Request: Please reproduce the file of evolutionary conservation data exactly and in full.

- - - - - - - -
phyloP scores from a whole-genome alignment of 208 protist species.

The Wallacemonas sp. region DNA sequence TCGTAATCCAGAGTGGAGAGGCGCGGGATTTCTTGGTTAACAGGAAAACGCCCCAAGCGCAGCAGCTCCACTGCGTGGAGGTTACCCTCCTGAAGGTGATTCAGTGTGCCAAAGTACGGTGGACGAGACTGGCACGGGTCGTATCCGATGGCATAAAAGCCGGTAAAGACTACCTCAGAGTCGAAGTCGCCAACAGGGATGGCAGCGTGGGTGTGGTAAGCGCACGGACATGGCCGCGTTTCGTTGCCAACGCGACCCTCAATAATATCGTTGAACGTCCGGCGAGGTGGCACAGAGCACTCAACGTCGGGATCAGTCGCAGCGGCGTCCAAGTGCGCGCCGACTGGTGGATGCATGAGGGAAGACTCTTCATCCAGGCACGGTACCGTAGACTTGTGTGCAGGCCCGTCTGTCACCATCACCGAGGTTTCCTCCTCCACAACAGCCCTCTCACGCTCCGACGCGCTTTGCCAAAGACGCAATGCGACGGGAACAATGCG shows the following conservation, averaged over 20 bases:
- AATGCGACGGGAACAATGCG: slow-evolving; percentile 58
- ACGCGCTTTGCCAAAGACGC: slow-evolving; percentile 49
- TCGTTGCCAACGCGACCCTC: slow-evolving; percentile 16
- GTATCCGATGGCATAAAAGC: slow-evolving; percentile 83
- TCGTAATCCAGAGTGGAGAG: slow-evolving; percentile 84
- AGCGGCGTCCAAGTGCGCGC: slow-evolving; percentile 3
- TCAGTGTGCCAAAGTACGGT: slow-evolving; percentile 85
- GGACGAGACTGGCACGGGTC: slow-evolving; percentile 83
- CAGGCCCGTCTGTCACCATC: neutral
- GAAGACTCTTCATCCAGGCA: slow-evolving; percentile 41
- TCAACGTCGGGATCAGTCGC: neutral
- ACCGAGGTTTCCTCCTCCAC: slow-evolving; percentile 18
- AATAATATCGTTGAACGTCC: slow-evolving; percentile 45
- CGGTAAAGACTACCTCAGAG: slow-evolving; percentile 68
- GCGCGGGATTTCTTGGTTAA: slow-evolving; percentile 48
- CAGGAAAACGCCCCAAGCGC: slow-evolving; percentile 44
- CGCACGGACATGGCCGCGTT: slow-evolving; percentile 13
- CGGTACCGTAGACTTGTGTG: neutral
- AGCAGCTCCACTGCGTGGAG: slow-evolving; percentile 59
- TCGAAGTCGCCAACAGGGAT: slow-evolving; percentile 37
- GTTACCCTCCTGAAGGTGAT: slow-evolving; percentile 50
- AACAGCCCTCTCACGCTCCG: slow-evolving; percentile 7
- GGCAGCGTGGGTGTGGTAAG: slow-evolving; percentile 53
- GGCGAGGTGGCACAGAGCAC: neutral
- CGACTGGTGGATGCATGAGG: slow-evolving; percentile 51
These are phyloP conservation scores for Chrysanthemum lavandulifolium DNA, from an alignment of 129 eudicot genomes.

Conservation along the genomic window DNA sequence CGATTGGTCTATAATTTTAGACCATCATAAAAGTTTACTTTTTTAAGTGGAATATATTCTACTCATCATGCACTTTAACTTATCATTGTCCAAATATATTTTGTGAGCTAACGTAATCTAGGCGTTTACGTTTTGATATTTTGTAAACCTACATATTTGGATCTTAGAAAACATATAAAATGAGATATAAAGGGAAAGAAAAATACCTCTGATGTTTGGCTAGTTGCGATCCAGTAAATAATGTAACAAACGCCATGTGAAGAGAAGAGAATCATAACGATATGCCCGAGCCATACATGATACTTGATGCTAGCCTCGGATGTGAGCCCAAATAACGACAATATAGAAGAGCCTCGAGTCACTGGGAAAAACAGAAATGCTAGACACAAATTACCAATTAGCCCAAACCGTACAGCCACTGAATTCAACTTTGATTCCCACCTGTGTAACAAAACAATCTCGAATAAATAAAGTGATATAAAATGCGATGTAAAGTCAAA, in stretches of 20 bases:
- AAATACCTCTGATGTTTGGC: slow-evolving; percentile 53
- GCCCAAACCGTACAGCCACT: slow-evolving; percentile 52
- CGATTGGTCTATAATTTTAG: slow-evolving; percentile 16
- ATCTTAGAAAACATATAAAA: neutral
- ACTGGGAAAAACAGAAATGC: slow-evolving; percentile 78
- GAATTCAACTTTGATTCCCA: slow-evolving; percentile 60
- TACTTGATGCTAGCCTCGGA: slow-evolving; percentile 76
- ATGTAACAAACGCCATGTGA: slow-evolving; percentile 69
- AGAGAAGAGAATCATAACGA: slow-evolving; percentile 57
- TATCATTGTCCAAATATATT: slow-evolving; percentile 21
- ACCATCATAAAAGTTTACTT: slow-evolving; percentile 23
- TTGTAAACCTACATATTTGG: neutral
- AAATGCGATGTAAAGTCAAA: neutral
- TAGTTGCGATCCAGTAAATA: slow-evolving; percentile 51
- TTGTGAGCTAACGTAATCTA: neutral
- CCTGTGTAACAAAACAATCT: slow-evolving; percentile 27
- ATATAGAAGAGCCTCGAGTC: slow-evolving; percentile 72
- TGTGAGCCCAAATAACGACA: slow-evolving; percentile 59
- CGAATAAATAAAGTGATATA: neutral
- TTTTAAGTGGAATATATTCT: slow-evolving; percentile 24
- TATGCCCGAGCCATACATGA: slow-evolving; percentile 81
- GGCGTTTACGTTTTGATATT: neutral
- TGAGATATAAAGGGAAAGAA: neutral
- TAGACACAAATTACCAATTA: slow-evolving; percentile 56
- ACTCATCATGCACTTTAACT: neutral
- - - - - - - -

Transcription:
phyloP scores from a whole-genome alignment of 208 protist species.

The Wallacemonas sp. region DNA sequence TCGTAATCCAGAGTGGAGAGGCGCGGGATTTCTTGGTTAACAGGAAAACGCCCCAAGCGCAGCAGCTCCACTGCGTGGAGGTTACCCTCCTGAAGGTGATTCAGTGTGCCAAAGTACGGTGGACGAGACTGGCACGGGTCGTATCCGATGGCATAAAAGCCGGTAAAGACTACCTCAGAGTCGAAGTCGCCAACAGGGATGGCAGCGTGGGTGTGGTAAGCGCACGGACATGGCCGCGTTTCGTTGCCAACGCGACCCTCAATAATATCGTTGAACGTCCGGCGAGGTGGCACAGAGCACTCAACGTCGGGATCAGTCGCAGCGGCGTCCAAGTGCGCGCCGACTGGTGGATGCATGAGGGAAGACTCTTCATCCAGGCACGGTACCGTAGACTTGTGTGCAGGCCCGTCTGTCACCATCACCGAGGTTTCCTCCTCCACAACAGCCCTCTCACGCTCCGACGCGCTTTGCCAAAGACGCAATGCGACGGGAACAATGCG shows the following conservation, averaged over 20 bases:
- AATGCGACGGGAACAATGCG: slow-evolving; percentile 58
- ACGCGCTTTGCCAAAGACGC: slow-evolving; percentile 49
- TCGTTGCCAACGCGACCCTC: slow-evolving; percentile 16
- GTATCCGATGGCATAAAAGC: slow-evolving; percentile 83
- TCGTAATCCAGAGTGGAGAG: slow-evolving; percentile 84
- AGCGGCGTCCAAGTGCGCGC: slow-evolving; percentile 3
- TCAGTGTGCCAAAGTACGGT: slow-evolving; percentile 85
- GGACGAGACTGGCACGGGTC: slow-evolving; percentile 83
- CAGGCCCGTCTGTCACCATC: neutral
- GAAGACTCTTCATCCAGGCA: slow-evolving; percentile 41
- TCAACGTCGGGATCAGTCGC: neutral
- ACCGAGGTTTCCTCCTCCAC: slow-evolving; percentile 18
- AATAATATCGTTGAACGTCC: slow-evolving; percentile 45
- CGGTAAAGACTACCTCAGAG: slow-evolving; percentile 68
- GCGCGGGATTTCTTGGTTAA: slow-evolving; percentile 48
- CAGGAAAACGCCCCAAGCGC: slow-evolving; percentile 44
- CGCACGGACATGGCCGCGTT: slow-evolving; percentile 13
- CGGTACCGTAGACTTGTGTG: neutral
- AGCAGCTCCACTGCGTGGAG: slow-evolving; percentile 59
- TCGAAGTCGCCAACAGGGAT: slow-evolving; percentile 37
- GTTACCCTCCTGAAGGTGAT: slow-evolving; percentile 50
- AACAGCCCTCTCACGCTCCG: slow-evolving; percentile 7
- GGCAGCGTGGGTGTGGTAAG: slow-evolving; percentile 53
- GGCGAGGTGGCACAGAGCAC: neutral
- CGACTGGTGGATGCATGAGG: slow-evolving; percentile 51
These are phyloP conservation scores for Chrysanthemum lavandulifolium DNA, from an alignment of 129 eudicot genomes.

Conservation along the genomic window DNA sequence CGATTGGTCTATAATTTTAGACCATCATAAAAGTTTACTTTTTTAAGTGGAATATATTCTACTCATCATGCACTTTAACTTATCATTGTCCAAATATATTTTGTGAGCTAACGTAATCTAGGCGTTTACGTTTTGATATTTTGTAAACCTACATATTTGGATCTTAGAAAACATATAAAATGAGATATAAAGGGAAAGAAAAATACCTCTGATGTTTGGCTAGTTGCGATCCAGTAAATAATGTAACAAACGCCATGTGAAGAGAAGAGAATCATAACGATATGCCCGAGCCATACATGATACTTGATGCTAGCCTCGGATGTGAGCCCAAATAACGACAATATAGAAGAGCCTCGAGTCACTGGGAAAAACAGAAATGCTAGACACAAATTACCAATTAGCCCAAACCGTACAGCCACTGAATTCAACTTTGATTCCCACCTGTGTAACAAAACAATCTCGAATAAATAAAGTGATATAAAATGCGATGTAAAGTCAAA, in stretches of 20 bases:
- AAATACCTCTGATGTTTGGC: slow-evolving; percentile 53
- GCCCAAACCGTACAGCCACT: slow-evolving; percentile 52
- CGATTGGTCTATAATTTTAG: slow-evolving; percentile 16
- ATCTTAGAAAACATATAAAA: neutral
- ACTGGGAAAAACAGAAATGC: slow-evolving; percentile 78
- GAATTCAACTTTGATTCCCA: slow-evolving; percentile 60
- TACTTGATGCTAGCCTCGGA: slow-evolving; percentile 76
- ATGTAACAAACGCCATGTGA: slow-evolving; percentile 69
- AGAGAAGAGAATCATAACGA: slow-evolving; percentile 57
- TATCATTGTCCAAATATATT: slow-evolving; percentile 21
- ACCATCATAAAAGTTTACTT: slow-evolving; percentile 23
- TTGTAAACCTACATATTTGG: neutral
- AAATGCGATGTAAAGTCAAA: neutral
- TAGTTGCGATCCAGTAAATA: slow-evolving; percentile 51
- TTGTGAGCTAACGTAATCTA: neutral
- CCTGTGTAACAAAACAATCT: slow-evolving; percentile 27
- ATATAGAAGAGCCTCGAGTC: slow-evolving; percentile 72
- TGTGAGCCCAAATAACGACA: slow-evolving; percentile 59
- CGAATAAATAAAGTGATATA: neutral
- TTTTAAGTGGAATATATTCT: slow-evolving; percentile 24
- TATGCCCGAGCCATACATGA: slow-evolving; percentile 81
- GGCGTTTACGTTTTGATATT: neutral
- TGAGATATAAAGGGAAAGAA: neutral
- TAGACACAAATTACCAATTA: slow-evolving; percentile 56
- ACTCATCATGCACTTTAACT: neutral